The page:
By the 1400s, the word was often used to mean meat from wild pigs, and then later it got applied to just domestic pigs. As time went by, it came to mean pork that was brined, flavoured, boiled and moulded. Certainly by the 1800s, Brawn had come to mean Brawn as we know it today.


In the American south, the word “souse” is used to refer to brawn (see separate entry on Pork Souse.) Souse, though, tends to be a bit more tangy and pickled because of the addition of vinegar. Souse is a very old English term: ‘Good bread and good drinke, a good fier in the hall, brawne, pudding and souse, and good mustard withall’ (Thomas Tusser 1573).

About Seren Charrington-Hollins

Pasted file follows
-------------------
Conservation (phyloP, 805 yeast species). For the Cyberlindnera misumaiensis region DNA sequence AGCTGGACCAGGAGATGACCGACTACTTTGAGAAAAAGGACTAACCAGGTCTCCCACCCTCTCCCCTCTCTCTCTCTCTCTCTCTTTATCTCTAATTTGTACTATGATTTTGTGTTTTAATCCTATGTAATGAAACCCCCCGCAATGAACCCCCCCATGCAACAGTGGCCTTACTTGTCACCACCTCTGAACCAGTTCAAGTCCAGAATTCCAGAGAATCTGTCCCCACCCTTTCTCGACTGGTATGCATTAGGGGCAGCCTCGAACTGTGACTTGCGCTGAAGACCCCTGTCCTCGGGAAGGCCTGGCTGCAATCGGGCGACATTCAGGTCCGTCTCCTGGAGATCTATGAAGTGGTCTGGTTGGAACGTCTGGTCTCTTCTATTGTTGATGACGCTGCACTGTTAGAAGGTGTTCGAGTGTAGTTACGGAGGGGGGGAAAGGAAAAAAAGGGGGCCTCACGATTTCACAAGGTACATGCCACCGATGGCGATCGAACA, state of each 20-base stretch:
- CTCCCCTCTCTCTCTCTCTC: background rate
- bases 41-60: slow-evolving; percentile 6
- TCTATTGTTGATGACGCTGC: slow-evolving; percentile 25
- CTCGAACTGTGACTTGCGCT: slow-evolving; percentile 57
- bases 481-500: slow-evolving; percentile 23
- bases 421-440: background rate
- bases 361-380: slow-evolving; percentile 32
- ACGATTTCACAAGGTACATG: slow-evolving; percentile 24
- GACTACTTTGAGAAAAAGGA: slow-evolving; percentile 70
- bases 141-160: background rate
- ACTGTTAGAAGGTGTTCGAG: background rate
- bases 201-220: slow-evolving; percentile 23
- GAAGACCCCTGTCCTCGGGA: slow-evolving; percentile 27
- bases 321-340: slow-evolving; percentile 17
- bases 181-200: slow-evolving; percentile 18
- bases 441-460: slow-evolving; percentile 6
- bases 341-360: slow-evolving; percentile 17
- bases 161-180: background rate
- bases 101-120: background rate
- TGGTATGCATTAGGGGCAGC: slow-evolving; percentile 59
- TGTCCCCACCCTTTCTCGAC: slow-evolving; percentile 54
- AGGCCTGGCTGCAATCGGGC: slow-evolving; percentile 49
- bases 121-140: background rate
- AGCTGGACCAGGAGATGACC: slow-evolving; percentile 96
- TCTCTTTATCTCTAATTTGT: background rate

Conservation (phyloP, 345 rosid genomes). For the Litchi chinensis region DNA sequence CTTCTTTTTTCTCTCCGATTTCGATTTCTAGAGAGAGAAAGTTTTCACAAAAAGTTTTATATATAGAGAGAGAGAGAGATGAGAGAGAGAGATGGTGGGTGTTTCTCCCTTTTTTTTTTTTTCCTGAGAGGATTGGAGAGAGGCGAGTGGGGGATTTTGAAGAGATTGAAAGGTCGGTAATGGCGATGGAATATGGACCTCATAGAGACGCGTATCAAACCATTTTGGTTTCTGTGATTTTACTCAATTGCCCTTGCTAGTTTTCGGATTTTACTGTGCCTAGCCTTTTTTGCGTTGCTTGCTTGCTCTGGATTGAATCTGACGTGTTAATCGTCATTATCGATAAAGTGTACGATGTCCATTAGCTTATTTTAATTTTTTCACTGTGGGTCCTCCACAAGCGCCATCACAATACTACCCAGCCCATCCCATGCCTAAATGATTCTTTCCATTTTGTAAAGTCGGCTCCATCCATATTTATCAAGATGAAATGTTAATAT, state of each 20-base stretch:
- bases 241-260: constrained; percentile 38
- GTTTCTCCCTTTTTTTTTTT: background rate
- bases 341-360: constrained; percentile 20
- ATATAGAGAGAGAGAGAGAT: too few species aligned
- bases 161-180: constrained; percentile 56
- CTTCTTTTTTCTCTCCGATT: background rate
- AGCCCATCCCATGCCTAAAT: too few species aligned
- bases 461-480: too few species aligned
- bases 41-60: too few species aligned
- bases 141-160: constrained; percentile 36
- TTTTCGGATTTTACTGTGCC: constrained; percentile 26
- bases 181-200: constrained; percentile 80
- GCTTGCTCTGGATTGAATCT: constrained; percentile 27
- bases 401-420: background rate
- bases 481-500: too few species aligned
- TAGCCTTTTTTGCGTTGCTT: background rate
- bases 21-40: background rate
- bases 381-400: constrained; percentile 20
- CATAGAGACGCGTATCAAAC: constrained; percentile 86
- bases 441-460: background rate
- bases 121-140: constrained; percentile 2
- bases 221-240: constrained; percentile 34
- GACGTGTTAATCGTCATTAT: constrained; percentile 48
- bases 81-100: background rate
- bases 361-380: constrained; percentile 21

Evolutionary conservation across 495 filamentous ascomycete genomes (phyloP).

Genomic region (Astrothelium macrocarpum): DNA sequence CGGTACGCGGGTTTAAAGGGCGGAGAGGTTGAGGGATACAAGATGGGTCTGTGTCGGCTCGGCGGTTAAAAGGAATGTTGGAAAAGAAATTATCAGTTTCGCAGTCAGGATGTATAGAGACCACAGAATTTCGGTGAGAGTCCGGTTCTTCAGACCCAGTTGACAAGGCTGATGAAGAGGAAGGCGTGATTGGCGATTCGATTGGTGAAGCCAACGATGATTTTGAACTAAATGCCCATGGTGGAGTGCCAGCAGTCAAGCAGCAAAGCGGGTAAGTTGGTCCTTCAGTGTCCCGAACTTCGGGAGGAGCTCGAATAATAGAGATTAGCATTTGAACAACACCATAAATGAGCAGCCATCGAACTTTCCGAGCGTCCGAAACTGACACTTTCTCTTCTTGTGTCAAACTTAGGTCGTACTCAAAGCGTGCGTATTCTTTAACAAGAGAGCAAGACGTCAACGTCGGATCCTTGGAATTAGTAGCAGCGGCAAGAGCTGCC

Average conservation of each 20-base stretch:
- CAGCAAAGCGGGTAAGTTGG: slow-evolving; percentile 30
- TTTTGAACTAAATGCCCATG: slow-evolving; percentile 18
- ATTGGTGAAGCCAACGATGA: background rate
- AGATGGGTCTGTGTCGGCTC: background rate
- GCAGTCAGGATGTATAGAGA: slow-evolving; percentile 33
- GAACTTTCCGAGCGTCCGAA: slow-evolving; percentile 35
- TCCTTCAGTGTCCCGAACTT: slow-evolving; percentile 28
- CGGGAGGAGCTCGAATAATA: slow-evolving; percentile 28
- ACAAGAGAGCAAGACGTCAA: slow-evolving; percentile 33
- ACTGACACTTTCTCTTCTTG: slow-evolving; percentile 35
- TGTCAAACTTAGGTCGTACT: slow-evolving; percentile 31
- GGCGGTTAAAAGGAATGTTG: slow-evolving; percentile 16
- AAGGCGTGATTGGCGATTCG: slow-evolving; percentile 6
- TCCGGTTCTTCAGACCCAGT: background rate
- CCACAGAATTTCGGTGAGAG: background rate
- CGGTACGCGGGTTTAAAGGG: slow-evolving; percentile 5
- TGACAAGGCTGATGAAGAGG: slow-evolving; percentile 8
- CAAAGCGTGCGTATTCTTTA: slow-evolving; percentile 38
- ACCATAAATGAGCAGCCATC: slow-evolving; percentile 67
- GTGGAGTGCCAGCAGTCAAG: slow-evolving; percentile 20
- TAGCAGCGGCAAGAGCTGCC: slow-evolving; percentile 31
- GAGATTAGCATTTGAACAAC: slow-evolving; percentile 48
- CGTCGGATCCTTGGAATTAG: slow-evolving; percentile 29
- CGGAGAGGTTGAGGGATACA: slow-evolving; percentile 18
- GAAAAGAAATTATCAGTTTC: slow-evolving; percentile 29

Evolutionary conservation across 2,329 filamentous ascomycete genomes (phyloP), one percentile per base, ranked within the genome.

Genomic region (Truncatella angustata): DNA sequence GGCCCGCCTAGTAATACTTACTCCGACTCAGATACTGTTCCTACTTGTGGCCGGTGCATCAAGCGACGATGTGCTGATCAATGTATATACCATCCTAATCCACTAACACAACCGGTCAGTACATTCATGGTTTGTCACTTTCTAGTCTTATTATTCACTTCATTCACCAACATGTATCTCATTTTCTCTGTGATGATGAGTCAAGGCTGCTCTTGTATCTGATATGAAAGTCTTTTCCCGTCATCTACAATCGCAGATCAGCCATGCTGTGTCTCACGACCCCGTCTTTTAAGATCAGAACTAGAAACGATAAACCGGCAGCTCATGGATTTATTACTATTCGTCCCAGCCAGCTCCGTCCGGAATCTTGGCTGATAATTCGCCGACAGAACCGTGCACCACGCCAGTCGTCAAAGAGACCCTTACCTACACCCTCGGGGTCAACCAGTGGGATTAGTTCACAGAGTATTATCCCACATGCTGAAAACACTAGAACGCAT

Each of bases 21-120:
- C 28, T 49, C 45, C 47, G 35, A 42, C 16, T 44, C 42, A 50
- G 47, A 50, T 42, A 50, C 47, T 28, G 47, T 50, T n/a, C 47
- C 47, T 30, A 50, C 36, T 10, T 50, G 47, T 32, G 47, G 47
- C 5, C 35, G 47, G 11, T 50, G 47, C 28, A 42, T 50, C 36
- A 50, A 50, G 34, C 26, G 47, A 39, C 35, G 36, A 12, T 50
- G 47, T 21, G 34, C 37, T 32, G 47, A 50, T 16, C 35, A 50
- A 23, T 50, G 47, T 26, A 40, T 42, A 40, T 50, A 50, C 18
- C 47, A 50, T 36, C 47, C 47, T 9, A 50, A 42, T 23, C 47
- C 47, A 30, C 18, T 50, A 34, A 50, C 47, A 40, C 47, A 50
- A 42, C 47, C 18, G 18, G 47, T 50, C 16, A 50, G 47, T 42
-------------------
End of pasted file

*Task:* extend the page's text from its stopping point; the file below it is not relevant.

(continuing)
Food has always been of great importance to Seren and despite her being renowned for her historical recipe recreations, her culinary skills were not honed, in the kitchens of top restaurants, but in the home kitchen from the age of being able to hold a wooden spoon. When Seren was born her mother was taken ill and so she spent her early years being cared for by her grandmother, Minnie. This was to prove instrumental in the development of Seren’s love of cooking, for her grandmother was an accomplished cook, who’s kitchen was always awash with terrine’s, home-made pastry and traditional puddings. Minnie’s love of good food and her zest for life meant Seren’s childhood was filled with days of hedgerow picking, baking, traditional preserving and cooking recipes from the depths of a family copy of, Mrs. Beeton. She learned from an early age how to make Victorian puddings alongside elaborate noble pies and perhaps this explains her love of pastry making and the reason she won an accolade from The Great British Pie Awards this year. Today Seren has great skill in bringing historical food to life and making it accessible and understandable to the modern cook and diner. Her enthusiasm and love of historical food and British cooking is evident in her presentations and she loves to revive forgotten recipes. She recently took part in ITV1’s Country House Sunday and has given live cookery demonstrations across the country at food festivals, historical houses and castles. Trained as a herbalist and nutritionist, she has a deep understanding of improving health through food. Her interest in historic remedies and herbal folklore eventually extended to researching British food history, and reignited her early passion for cooking. Fifteen years on and Seren has amassed extensive knowledge and is now renowned for her historical food recreations and interpretations. Seren’s interest in food history does not just extend to old recipes and cooking techniques, but to ingredients and manufacturers. From the age of fourteen Seren has collected food and drink packaging from early Victorian to the 1960’s. Her collection is now extensive and provides a wonderful snapshot in time that accompanies her vast knowledge of the development of British food and drink companies throughout history. She also has a huge collection of antique kitchenalia and moulds which she uses to replicate historical recipes and portray past eras. Her training in herbalism and nutrition has not been wasted for despite her merits as a food historian and period cook she also delights in creating British Classic dishes for those with food allergies and intolerances (such as gluten and dairy intolerant). Her botanical knowledge has made her a keen wild food educator and forager that lends unusual as well as historical twists to all her cooking. There are also many points at which food and medicine intertwine throughout history and Seren is able to portray these developments and has also undertaken a lot of research into the British spice trade. To Seren historical food is not a job, but a way of life. Visit Seren's blog: Serenity Kitchen